MongoDB: First Steps: Installation, Configuration and Authentication

MongoDB is one of the more popular NoSQL databases available. NoSQL databases do not use typical relational database structure, nor do they typically rely on SQL for queries. MongoDB stores data in JSON-style documents (which themselves can be stored within collections) and allows for dynamic storage of data. For example, we do not need to create a schema, configure relations between tables, and so on. We just create our database and populate it with data on the fly. The data can be as complex or as simple (just key/value pairs) as our requirements dictate. MongoDB is also highly-scalable via the use of shard-based clustering.

I am a strict wearer of an RDBMS hat, and this is my first foray into the world of NoSQL. This first article on MongoDB will cover initial installation, configuration and testing. I’ll also dabble with authentication. Further articles will cover the configuration of replica sets and other administrative features. I’m a sysadmin, not a developer, so I’ll be looking more at how to administer MongoDB rather than how to actually¬†use it.

Let’s get on with the installation.

Installation

Whilst source code is provided, it is far simpler to download the appropriate MongoDB distribution for your operating system and architecture. From the downloads page, I fetched the latest version (2.2.3 at time of writing) for Linux 64-bit. I downloaded, as always, to /usr/local/src.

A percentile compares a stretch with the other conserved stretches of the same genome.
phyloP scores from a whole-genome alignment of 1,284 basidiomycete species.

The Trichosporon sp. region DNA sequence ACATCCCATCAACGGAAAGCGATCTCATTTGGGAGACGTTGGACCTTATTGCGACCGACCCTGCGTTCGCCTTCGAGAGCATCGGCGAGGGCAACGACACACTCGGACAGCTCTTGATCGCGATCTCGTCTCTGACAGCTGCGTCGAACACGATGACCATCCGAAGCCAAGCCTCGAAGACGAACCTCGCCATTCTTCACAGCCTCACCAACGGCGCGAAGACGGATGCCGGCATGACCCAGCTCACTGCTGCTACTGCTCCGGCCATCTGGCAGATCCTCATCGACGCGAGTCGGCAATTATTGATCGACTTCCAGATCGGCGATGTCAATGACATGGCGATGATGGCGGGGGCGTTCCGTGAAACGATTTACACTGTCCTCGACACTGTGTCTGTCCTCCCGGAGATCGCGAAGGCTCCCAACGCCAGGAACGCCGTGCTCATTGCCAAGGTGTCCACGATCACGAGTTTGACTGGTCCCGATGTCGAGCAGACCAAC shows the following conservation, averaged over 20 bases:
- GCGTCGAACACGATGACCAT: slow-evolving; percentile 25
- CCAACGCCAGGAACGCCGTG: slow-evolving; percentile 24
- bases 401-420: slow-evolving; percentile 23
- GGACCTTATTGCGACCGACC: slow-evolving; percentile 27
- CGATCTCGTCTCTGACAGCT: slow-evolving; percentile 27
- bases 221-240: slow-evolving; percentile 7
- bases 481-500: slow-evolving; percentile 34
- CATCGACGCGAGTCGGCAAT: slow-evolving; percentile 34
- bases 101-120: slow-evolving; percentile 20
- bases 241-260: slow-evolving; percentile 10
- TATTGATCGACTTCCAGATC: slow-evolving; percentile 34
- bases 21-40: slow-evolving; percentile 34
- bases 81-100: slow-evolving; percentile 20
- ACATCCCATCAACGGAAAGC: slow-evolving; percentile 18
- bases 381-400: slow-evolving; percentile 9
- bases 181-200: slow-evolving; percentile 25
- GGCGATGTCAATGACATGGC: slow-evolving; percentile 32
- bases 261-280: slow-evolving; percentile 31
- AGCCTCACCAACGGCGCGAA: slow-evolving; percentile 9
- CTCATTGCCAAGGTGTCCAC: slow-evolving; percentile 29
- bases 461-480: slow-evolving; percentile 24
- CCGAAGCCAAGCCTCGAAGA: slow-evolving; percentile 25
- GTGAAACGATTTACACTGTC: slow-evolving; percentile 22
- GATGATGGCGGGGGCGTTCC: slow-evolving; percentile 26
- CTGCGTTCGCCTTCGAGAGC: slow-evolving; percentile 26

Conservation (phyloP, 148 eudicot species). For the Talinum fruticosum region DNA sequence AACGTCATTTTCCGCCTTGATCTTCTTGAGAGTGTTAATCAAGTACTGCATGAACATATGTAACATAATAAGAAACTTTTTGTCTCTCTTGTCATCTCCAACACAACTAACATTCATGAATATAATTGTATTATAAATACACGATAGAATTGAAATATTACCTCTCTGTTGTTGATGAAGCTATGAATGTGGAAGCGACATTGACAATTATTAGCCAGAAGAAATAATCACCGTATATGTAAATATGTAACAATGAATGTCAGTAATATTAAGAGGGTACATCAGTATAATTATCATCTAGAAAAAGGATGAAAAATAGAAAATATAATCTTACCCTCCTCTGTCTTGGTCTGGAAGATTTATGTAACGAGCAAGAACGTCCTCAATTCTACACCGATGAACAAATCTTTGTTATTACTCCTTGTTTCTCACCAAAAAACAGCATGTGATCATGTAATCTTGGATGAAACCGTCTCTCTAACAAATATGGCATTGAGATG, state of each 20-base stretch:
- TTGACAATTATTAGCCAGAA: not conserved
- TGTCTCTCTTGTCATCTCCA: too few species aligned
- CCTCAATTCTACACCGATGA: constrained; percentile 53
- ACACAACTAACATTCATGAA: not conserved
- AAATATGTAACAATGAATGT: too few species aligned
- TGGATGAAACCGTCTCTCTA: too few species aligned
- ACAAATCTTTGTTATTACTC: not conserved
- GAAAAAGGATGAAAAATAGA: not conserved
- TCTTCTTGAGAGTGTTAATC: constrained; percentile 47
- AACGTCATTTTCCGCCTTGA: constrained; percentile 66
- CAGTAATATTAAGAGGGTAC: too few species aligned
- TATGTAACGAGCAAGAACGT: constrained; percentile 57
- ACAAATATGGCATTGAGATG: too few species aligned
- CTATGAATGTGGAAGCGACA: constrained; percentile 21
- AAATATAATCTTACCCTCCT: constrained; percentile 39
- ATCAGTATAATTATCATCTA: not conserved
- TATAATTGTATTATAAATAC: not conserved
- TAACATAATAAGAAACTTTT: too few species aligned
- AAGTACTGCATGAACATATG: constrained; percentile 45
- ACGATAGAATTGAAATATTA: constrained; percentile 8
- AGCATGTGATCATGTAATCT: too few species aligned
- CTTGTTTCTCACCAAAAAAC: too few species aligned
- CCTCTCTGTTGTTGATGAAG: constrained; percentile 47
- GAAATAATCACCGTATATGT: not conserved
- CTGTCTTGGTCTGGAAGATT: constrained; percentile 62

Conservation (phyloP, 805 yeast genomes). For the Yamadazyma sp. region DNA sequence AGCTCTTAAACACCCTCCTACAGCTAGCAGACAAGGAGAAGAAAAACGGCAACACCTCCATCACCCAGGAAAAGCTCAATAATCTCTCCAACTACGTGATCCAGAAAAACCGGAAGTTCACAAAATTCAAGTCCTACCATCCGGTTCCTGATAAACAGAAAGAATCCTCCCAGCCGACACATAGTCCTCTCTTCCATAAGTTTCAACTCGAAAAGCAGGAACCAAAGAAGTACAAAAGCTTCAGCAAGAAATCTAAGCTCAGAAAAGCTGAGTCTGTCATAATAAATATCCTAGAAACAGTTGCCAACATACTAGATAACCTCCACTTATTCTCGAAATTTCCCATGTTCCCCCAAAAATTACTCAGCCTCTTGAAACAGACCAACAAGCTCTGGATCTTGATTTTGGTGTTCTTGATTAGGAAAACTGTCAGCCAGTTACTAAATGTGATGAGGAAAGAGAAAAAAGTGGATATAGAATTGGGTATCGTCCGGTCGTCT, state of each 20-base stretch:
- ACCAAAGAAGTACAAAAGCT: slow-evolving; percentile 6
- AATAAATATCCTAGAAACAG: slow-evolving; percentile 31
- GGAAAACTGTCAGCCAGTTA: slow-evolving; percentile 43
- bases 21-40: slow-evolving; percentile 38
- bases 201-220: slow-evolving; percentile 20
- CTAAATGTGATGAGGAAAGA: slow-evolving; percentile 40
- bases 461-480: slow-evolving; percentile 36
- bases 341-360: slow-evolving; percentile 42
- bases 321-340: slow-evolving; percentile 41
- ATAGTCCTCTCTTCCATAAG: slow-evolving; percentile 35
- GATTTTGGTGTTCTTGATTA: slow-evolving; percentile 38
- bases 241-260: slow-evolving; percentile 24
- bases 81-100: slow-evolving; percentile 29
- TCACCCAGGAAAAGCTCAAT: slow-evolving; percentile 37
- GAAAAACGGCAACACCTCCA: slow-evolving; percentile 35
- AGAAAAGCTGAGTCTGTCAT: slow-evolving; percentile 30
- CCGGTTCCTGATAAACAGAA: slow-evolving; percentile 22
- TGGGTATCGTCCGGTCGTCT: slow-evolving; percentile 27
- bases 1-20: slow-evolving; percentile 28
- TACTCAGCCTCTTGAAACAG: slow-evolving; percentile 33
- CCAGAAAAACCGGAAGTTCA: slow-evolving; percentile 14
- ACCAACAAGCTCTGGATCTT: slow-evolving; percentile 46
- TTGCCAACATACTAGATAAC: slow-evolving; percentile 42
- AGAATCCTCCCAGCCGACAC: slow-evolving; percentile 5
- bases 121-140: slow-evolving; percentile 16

Installation is as simple as uncompressing/untarring and creating a symlink:

Next, create a group and user to run MongoDB as. I don’t like applications charging around as root without good reason, especially applications that I am unfamiliar with:

Finally, create a directory for MongoDB data, a directory for logs, and apply the appropriate ownership over all related directories:

Installation was easy enough. Now we can configure MongoDB.

Configuration

Create a configuration file at /etc/mongodb.conf as follows:

Let’s step through these configuration items.

fork – This has been set to true to enable mongod to run as a daemon.

bind_ip – Which IP address(es) mongod should bind to. I specified 0.0.0.0, which is the default, but I prefer to be explicit within configuration files even if it is to specify the default.

port – Which port mongod should bind to. I specified an unused port on my server – 1234.

quiet – I set this to true, so that only critical events and errors are logged.

logpath – The path to the log file to which mongod should write its log messages.

logappend – I set this to true so that the log is not overwritten upon restart of mongod.

journal – I set this to true as it’s a GoodThing(TM). It ensures write durability and data consistency much as any journaling scheme would be expected to do. Only set this to false if you don’t really care about your data (or more so, the loss of it).

With the configuration in place, we can start the MongoDB daemon (mongod) for the first time.

Starting the Daemon